One of the final four Navajo Code Talkers who helped win WWII using their native language dies
Keith Little, one of the most recognizable of the four remaining Code Talkers, died Tuesday before his dream memorial museum to the code-makers was built.
Native American History-CodeTalkers-WindSpeakers
A Native American/American Indian non commercial website dedicated to educating, including examples/links of: pottery, baskets, arrowheads, beadwork, leatherwork, tipis ; information about pow wows, tribal names, resource links, educational links, Native American leaders, Native American Personages; quotes, news, articles, stories, pictures, wildlife art, Native American art, Native American recipes, featured artists, featured websites and much more!
Honoring the Navajo Code Talkers on Veterans Day
Navajo Code Talker Lemuel Yazzie. AP Photo/Seth Wenig. Today, 13 of the famed Navajo Code Talkers from World War II will participate for ...
One of the last Navajo code talkers has died — NowThis
The last Mohawk Code Taker, who helped U.S. soldiers in WWII, has died at the age of 94. Louis Levi Oakes was one of roughly 24 members of the Mohawk tribe who helped American soldiers develop coded language to communicate during battle of WWII. Roughly 30 Indigenous languages were used in battle. The Navajo tribe is most often associated with code talkers. Oakes was born on the Mohawk territory of Akwesasne. Oakes served in New Guinea, the Philippines, and the south Pacific. For decades, he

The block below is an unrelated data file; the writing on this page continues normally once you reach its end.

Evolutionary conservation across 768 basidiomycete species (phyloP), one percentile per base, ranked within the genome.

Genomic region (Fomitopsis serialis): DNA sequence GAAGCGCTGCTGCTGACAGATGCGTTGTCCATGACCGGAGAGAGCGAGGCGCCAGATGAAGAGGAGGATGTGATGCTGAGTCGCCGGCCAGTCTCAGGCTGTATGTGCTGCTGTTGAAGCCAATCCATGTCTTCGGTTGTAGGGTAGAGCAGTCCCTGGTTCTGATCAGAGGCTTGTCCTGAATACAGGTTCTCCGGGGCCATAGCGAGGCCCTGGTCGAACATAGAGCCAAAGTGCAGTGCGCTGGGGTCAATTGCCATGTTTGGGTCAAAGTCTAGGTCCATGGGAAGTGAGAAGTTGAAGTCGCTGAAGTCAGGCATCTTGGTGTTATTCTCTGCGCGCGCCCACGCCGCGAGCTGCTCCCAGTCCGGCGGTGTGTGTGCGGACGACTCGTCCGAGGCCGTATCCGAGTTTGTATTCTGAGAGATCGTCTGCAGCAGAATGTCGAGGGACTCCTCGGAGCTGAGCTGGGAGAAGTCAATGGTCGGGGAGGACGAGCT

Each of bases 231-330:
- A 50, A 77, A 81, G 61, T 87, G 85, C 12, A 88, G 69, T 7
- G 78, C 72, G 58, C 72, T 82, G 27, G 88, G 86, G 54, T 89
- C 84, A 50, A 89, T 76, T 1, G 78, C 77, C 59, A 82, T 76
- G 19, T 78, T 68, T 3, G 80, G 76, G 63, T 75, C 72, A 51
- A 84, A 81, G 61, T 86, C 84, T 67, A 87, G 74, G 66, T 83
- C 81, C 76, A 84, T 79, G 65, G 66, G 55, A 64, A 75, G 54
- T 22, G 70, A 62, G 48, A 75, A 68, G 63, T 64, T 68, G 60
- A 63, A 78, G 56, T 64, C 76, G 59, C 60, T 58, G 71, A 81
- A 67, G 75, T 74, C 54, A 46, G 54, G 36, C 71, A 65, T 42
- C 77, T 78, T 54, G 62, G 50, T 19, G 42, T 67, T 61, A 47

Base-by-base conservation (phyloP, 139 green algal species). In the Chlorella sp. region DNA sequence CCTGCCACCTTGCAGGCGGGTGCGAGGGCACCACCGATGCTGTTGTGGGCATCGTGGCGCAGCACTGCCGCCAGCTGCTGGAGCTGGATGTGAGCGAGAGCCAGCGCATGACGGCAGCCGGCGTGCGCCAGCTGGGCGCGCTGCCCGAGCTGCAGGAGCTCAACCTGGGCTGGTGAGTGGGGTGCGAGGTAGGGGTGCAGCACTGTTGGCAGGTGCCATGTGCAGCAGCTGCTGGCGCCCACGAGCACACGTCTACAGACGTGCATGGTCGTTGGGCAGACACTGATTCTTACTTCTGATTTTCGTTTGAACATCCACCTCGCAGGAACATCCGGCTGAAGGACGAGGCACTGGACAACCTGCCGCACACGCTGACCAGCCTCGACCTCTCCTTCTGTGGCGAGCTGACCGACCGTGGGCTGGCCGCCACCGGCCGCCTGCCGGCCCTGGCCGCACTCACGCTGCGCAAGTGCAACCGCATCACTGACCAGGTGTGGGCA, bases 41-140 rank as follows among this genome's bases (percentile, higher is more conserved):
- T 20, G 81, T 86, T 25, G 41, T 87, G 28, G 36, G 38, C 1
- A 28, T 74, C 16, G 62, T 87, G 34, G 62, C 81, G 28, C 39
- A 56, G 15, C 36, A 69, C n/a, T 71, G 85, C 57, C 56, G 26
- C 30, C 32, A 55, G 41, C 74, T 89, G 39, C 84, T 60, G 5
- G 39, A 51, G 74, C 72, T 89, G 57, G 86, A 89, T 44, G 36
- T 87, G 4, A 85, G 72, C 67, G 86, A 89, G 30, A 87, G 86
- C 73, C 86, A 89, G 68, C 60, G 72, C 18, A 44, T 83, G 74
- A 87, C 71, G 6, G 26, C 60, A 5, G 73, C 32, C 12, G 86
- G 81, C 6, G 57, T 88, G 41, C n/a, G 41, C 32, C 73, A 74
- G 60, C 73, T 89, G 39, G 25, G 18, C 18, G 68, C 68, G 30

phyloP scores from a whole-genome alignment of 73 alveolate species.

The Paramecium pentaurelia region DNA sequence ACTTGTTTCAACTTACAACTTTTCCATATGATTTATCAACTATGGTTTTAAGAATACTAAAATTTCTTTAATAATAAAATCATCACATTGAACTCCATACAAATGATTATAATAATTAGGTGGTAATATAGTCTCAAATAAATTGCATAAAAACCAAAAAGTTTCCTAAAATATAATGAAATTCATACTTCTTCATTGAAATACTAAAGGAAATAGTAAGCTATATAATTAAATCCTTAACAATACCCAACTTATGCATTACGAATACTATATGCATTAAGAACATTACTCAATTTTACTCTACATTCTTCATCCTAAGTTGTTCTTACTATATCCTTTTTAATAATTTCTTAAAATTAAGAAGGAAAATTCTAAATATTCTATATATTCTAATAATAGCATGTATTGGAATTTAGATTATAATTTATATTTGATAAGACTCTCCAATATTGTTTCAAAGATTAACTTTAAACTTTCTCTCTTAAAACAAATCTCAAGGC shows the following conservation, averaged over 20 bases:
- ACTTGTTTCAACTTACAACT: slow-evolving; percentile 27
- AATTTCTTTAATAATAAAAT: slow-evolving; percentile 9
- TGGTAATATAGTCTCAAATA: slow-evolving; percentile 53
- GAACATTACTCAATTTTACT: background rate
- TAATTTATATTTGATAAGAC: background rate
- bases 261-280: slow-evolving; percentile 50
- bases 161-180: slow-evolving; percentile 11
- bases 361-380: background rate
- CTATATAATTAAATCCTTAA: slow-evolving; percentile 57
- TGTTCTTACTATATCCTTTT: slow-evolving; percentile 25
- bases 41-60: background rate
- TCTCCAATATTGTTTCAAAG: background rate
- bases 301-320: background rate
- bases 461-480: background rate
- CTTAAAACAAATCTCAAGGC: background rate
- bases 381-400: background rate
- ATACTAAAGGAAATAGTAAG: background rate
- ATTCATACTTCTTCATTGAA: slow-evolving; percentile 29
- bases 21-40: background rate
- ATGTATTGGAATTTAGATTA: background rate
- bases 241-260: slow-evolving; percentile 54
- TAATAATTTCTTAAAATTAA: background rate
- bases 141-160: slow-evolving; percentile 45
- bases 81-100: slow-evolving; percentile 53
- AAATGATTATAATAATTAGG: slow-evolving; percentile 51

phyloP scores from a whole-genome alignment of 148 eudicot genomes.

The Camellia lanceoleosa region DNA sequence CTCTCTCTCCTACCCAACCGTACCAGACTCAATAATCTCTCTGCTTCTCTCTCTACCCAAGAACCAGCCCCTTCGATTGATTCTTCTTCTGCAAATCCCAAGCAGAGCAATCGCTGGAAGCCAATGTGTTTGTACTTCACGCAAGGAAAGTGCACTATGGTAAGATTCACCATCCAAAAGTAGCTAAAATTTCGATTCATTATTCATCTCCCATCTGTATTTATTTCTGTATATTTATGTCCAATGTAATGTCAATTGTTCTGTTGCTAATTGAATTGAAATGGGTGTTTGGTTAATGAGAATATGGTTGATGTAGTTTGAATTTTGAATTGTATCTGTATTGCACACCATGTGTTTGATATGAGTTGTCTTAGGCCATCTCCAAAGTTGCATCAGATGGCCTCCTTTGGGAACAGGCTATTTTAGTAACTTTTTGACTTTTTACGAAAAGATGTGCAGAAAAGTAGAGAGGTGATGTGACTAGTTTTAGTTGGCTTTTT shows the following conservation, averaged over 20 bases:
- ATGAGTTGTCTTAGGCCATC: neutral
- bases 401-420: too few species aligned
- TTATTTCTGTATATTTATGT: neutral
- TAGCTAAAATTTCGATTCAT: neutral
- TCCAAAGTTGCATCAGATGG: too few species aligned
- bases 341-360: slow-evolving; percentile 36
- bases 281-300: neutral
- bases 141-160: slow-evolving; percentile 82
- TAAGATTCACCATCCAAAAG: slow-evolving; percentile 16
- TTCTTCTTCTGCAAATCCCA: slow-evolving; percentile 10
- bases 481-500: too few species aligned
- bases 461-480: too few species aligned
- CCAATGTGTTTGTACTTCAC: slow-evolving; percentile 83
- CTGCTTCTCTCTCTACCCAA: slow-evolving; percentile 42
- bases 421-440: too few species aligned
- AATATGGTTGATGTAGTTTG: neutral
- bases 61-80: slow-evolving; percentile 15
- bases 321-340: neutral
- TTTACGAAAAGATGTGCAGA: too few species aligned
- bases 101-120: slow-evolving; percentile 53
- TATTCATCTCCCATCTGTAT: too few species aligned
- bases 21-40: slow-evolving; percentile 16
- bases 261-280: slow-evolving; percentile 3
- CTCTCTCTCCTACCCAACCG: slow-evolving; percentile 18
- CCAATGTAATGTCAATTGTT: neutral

Explore! New Mexico
On Memorial Day 2011, three Navajo Code Talkers were present at a ceremony in their honor at Veterans Memorial Park in Las Cruces, New Mexico. The occasion was brought about by a donation by Danny Montoya, who purchased bricks for the Walk of Honor for each of the 29 original Navajo Code Talkers. While the only surviving member of the original 29, Chester Nez, was unable to attend due to health problems, the three Code Talkers who did attend - Keith Little, Frank Chee Willetto, and Bill…
Honoring a Legend
U.S. Marine Corps Cpl. Chester Nez recieves an American flag from Pfc. Tiffany Boyd, at Code Talker Hall, Marine Corps Base Quantico, Va., April 4, 2014. The flag was flown over the Marine Corps War Memorial, on the first day of spring in honor of Cpl. Nez's attendace at the Platoon 382 Hall rededication. Cpl. Nez is the last of the original 29 Navajo Code Talkers of World War II. (U.S. Marine Corps photo by Cpl. Kathryn K. Bynum/Released)
NRA-ILA | "Gunny" Helps Trigger The Vote
Most know him simply as "Gunny," but NRA Board member R. Lee Ermey is many things. The former Marine Corps drill instructor became a film star after his medical retirement from the Corps in 1972. Most remember his most notable role as Gunnery Sergeant Hartman in the film "Full Metal Jacket," but Ermey has starred in dozens of movies and commercials. He is the spokesman for Glock, SOG Knives and Tools and Victory Motorcycles, and also finds the time to serve as an active member of the NRA…
Marine Corps Mascot Looks Like the Average Drill Instructor
In 1922 A bulldog was inducted into the United States Marine Corps by General Smedley Butler as a result of the Germans of WWI giving the Marines the name "Teufel-Hunden" or Devil Dogs. The dog was promoted to Sgt shortly thereafter and was named Sergeant Jiggs. He was promoted to Sergeant Major. This first of a succession of bulldogs died in 1927 and was buried with full military honors at Quantico, Virginia.
"Vaste, Huge, Stubborne, Ougly and Eager"
“For a good Mastive dogge, a case of bottles replenished with the best lickour, and pray proceur mee two good bulldoggs, and let them be sent by ye first shipp.” This sentence is thought by some to be the first mention of the “Bulldog” not only by its modern name, but as the distinctive name […]